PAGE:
Market Update – August 2023

I hope you’re having a great summer!

As July comes to a close, it’s been a tale of two markets.  A seasonal slowdown combined with low supply and strong underlying demand has led to inconsistencies across the market.  Some properties do extremely well and others languish, with a host of factors responsible.  While the market has lost some of its steam, bidding wars are still quite common.  Despite summer distractions, buyers still come out of the woodwork to bid up certain properties that check their boxes.  As an example, I was just at an open house this past Sunday and there were at least 40 buying groups with a line to get in.  I expect this property will see multiple offers and end up over asking price.  Conversely, at other open houses there were only one or two attendees and I expect those properties will end up sitting on the market for a while.

For the week of July 17 – 23 there were 1739 Open Houses (fed from RLS), a 52% increase from the prior week. In our weekly open house survey across NYC for that week, the average number of attendees was 1.59 across all respondents.  Of our results, almost 66% of the OHs had 1 or less and 48% had no attendees.  100% of the no-shows were in Manhattan.  The highest OH attendance reported was a 2-bedroom for $875k in Prospect Heights which saw 27 groups.  Of our top 20 OHs, the average number of attendees was 4.65, a slight drop from the prior week’s 5.1. The most attended open houses were in Manhattan (65%), Brooklyn (25%) with 5% each for Queens & the Bronx.  The best attended OHs were a mix of all conditions from excellent to poor.  The average attendance for “1st OH” was 8.2 versus 1.1 for all the others.


In Brooklyn, supply of available properties stood at 3,219 units as of July 28th.  That represents a decline from the prior month and a faster rate of decline compared to same time last year. Contributing to the scarcity in supply is the interest rate penalty seller’s face when financing and the difficulty they face in finding a suitable new home. Demand has also dipped over the prior month, but the decline has been relatively modest. Part of that decline is cyclical following the spring market, however it’s interesting to note that the demand peak occurred in July of this year as opposed to late spring in prior years. Also, despite lower demand, an even lower level of supply helped support prices based on competition for properties. Even as we enter mid-summer, the Brooklyn market is relatively liquid and negotiating leverage still favors sellers in many cases.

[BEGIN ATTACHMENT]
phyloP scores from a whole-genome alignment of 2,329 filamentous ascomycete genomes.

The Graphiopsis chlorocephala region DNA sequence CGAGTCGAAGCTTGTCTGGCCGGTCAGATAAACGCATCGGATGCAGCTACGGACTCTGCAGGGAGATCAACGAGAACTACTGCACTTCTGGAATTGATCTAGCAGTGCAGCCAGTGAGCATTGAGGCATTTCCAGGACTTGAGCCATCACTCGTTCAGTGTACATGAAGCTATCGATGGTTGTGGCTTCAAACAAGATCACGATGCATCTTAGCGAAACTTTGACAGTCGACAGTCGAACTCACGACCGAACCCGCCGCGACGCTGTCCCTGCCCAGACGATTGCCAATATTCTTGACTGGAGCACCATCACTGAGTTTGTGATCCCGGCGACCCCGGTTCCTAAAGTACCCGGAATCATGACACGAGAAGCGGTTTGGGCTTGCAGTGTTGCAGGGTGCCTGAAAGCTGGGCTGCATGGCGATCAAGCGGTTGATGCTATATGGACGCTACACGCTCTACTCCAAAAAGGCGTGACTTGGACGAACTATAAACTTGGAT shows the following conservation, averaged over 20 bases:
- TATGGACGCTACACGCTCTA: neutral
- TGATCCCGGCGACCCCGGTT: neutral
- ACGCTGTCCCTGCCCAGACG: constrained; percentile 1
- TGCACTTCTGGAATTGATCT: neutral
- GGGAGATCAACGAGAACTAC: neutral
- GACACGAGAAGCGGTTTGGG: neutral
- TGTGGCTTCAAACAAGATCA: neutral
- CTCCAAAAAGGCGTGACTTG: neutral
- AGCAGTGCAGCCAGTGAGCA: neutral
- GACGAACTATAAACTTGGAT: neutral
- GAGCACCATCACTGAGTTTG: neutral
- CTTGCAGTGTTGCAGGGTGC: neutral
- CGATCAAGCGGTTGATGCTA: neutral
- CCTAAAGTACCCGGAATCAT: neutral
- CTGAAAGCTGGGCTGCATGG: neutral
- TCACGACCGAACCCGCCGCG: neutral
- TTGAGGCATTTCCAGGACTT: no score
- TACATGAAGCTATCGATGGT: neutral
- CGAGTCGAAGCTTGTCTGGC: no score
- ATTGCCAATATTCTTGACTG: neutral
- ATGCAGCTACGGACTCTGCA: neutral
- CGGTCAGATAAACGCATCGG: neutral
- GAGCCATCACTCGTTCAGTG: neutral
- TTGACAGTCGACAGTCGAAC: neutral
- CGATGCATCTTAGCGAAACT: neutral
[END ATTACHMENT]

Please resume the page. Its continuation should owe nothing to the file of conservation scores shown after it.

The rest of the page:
In Manhattan, the real estate market is experiencing a different dynamic. Supply in the borough has decreased by 8.2% from the previous month, with 6,732 properties available for sale as of July 28th. Supply this year had been tracking 2022, but has recently has dropped off more substantially in July. Demand in Manhattan had been on an upward trend into July but now also appears to have peaked as we head into August.   While demand has been relatively strong compared to earlier in the year, it is still significantly lower on a year over year basis as compared to 2022 and 2021. In an interesting side note, according to Jonathan Miller at Miller Samuel, the share of cash buyers in Manhattan rose for the third quarter in a row, reaching a record high of 64.5%. That’s up from 56.8% in the first quarter and 55.2% in the fourth quarter of 2022. 


Since we are entering a cyclical summer slowdown, we can expect to see less new supply over the next month or so. The market is bifurcated, with some properties selling quickly while others struggle to find buyers.  This is often due to property-specific attributes as well as the way it is both marketed and priced.

Cash buyers dominate the market In Manhattan, especially for new construction properties.  New construction may see an increase in supply over the next few years as development ramps up. However, tight credit conditions may limit financing options for certain developers and potential buyers. Additionally, with the Federal Reserve expected to hike interest rates again later in the year the possibility of rate cuts in 2023 is unlikely and more likely a mid/late 2024 event according to some experts.

Looking toward the end of the year, a number of economic conditions such as lower inflation, forward-looking mortgage rate stability/decline, higher economic growth, and low unemployment should have a positive effect on the market. While generally favorable, those conditions may not benefit everyone in the market equally. Persistent low supply and relatively high current mortgage rates, higher real estate prices, bidding wars, and affordability challenges will likely continue to constrain many would-be buyers.

Opportunities exist for certain segments of the market. Sellers of prime properties that are well-marketed, positioned, and priced are likely to find buyers and potential competition for their listing, particularly as we enter September/October. Also, cash buyers will continue to have an advantage when bidding on certain properties relative to those requiring financing.  Additionally, buyers willing to look at out-of-favor and stale listings may be able to pick up a decent discount to the original asking price.

Buckle your seatbelts!

If you have questions, need advice or would like assistance, please feel free to contact me.

That’s all for now. Enjoy the rest of your summer!